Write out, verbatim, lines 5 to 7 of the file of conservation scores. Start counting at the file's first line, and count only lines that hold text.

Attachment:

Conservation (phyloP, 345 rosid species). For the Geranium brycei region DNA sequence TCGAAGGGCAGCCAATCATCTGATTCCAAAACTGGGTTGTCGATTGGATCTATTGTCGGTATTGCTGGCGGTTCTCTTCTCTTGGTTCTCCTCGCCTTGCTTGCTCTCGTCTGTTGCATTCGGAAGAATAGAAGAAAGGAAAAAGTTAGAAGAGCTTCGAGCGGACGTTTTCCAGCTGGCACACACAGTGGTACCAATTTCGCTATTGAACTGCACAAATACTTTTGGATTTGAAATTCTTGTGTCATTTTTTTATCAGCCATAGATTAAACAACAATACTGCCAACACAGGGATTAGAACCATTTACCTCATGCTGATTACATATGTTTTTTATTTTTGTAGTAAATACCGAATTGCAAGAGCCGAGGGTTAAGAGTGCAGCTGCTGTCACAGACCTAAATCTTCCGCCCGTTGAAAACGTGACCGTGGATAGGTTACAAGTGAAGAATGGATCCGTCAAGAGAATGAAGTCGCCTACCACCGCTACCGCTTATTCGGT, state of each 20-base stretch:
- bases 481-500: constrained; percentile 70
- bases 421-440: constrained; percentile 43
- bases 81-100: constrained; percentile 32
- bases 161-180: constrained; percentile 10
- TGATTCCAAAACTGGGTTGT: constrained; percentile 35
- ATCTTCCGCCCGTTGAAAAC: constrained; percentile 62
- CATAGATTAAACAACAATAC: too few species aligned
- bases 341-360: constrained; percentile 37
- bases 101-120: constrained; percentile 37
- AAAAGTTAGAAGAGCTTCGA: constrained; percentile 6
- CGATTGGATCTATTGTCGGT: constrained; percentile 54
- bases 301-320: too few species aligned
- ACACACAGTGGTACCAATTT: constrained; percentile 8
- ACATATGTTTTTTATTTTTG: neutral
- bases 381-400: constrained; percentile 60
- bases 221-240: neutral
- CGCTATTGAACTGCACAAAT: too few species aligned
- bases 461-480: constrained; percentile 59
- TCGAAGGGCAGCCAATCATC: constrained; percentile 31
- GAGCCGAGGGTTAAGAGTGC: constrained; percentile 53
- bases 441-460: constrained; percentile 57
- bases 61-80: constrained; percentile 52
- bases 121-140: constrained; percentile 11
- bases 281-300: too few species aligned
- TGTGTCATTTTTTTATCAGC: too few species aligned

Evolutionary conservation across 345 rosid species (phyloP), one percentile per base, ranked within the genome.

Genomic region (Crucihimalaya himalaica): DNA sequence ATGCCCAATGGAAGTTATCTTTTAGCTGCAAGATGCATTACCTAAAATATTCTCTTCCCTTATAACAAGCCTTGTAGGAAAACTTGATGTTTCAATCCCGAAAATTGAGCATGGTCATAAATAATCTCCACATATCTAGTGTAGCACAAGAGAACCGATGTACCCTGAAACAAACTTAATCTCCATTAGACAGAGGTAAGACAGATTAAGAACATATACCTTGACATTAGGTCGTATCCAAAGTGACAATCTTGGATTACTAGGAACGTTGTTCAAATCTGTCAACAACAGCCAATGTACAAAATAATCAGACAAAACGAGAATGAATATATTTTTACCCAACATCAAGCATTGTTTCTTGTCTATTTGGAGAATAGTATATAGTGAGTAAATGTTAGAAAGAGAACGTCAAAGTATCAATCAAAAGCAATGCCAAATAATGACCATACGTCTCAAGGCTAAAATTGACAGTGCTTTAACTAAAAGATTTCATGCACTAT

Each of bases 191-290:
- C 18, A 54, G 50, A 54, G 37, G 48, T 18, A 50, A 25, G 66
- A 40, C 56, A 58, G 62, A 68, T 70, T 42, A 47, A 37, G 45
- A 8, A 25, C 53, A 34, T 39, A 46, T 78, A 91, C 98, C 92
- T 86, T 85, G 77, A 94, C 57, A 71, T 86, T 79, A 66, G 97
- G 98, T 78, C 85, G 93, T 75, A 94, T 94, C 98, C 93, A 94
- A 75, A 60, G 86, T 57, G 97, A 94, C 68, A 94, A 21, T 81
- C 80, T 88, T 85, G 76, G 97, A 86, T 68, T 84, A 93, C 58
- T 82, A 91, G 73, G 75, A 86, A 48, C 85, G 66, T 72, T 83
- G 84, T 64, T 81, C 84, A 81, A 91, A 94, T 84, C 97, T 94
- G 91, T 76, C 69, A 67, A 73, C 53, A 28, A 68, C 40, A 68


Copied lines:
- bases 161-180: constrained; percentile 10
- TGATTCCAAAACTGGGTTGT: constrained; percentile 35
- ATCTTCCGCCCGTTGAAAAC: constrained; percentile 62